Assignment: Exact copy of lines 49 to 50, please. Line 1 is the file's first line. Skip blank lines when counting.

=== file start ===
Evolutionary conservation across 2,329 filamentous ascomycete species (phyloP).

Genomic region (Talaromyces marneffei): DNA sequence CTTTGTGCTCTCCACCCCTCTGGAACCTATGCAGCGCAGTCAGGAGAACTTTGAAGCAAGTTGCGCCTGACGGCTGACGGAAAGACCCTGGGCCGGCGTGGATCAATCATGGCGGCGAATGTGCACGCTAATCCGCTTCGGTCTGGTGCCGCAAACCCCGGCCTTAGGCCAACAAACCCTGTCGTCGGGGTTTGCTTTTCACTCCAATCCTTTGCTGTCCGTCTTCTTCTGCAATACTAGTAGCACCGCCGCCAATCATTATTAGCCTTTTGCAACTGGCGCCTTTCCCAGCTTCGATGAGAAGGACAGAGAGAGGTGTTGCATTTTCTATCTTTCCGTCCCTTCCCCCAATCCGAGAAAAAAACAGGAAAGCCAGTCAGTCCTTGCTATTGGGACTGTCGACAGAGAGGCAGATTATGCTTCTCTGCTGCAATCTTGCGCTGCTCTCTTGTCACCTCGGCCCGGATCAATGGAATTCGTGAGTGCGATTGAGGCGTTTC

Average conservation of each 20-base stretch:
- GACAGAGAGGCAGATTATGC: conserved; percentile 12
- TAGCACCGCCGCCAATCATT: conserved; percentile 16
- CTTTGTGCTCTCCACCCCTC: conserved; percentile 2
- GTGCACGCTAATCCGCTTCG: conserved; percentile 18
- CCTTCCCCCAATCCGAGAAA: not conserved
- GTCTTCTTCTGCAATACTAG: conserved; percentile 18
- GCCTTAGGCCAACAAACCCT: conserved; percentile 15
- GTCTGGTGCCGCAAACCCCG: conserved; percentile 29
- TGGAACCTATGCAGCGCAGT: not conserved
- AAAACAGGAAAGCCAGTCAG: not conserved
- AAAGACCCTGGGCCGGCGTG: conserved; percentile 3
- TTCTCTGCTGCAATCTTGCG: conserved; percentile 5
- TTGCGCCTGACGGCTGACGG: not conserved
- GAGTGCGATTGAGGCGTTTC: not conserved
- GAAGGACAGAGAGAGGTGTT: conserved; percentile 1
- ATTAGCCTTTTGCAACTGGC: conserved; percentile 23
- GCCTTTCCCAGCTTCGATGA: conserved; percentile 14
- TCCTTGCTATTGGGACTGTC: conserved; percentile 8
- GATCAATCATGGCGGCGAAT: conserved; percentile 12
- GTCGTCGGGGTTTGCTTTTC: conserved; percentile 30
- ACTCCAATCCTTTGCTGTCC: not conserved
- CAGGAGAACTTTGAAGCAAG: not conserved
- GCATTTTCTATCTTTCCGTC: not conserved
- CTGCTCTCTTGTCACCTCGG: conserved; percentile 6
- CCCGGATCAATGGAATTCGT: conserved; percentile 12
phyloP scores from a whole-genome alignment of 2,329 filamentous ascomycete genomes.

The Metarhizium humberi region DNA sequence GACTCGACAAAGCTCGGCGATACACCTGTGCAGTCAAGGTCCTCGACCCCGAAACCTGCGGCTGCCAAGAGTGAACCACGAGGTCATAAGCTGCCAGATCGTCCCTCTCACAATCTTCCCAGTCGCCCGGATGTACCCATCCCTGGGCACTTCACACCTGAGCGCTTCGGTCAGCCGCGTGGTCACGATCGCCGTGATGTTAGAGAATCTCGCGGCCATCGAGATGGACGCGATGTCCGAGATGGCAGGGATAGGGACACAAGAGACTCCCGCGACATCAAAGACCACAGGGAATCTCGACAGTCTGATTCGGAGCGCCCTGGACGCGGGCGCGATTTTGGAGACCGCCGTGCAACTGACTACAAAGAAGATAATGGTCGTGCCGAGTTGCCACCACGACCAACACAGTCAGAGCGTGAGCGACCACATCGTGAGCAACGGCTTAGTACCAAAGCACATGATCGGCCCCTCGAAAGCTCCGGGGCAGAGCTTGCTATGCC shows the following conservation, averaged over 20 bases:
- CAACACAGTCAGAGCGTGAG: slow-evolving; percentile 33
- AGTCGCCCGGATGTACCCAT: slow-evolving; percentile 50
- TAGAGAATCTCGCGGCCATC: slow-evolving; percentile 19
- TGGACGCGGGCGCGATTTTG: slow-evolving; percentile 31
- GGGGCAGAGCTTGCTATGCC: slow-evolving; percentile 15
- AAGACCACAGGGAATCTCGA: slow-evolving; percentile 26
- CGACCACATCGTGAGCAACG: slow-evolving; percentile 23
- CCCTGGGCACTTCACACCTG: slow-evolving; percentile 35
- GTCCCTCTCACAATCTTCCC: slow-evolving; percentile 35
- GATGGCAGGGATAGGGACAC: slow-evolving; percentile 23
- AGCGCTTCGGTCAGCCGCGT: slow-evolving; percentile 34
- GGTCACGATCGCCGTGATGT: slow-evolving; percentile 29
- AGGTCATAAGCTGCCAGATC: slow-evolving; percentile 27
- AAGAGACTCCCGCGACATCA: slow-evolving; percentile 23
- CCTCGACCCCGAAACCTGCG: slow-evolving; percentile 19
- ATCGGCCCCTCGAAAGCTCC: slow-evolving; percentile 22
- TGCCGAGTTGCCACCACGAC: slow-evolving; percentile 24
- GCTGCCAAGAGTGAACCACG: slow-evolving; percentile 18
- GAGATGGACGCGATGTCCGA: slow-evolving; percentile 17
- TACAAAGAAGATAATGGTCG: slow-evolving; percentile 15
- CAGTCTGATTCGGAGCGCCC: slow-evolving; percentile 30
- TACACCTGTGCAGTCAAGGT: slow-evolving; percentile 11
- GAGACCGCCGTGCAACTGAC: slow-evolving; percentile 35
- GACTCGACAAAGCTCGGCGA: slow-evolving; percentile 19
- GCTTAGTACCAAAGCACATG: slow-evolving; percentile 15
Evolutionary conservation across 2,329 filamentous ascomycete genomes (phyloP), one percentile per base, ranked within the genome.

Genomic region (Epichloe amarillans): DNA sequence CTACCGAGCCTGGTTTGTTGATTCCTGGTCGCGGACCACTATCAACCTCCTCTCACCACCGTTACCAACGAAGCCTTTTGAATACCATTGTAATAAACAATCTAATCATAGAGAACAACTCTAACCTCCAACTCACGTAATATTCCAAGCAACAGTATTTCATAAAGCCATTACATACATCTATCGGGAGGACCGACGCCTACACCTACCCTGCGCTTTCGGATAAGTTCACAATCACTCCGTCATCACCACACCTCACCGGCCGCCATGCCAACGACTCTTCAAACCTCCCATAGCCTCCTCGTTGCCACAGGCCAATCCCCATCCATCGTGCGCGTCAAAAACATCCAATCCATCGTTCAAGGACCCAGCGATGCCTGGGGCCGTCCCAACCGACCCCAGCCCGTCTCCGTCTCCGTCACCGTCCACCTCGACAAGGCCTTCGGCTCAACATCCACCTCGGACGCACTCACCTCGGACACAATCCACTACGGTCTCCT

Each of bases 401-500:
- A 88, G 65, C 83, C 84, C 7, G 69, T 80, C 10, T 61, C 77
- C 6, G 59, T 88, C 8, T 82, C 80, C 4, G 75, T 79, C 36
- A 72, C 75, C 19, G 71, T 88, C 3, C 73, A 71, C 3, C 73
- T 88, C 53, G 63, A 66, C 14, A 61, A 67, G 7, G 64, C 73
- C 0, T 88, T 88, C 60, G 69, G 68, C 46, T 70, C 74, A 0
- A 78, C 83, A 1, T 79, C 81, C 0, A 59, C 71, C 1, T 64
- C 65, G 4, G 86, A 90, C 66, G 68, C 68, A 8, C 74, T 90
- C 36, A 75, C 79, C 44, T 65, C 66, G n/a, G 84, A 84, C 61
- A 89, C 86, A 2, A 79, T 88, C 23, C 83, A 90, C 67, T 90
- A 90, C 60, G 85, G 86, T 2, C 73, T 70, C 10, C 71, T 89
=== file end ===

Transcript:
- GAGATGGACGCGATGTCCGA: slow-evolving; percentile 17
- TACAAAGAAGATAATGGTCG: slow-evolving; percentile 15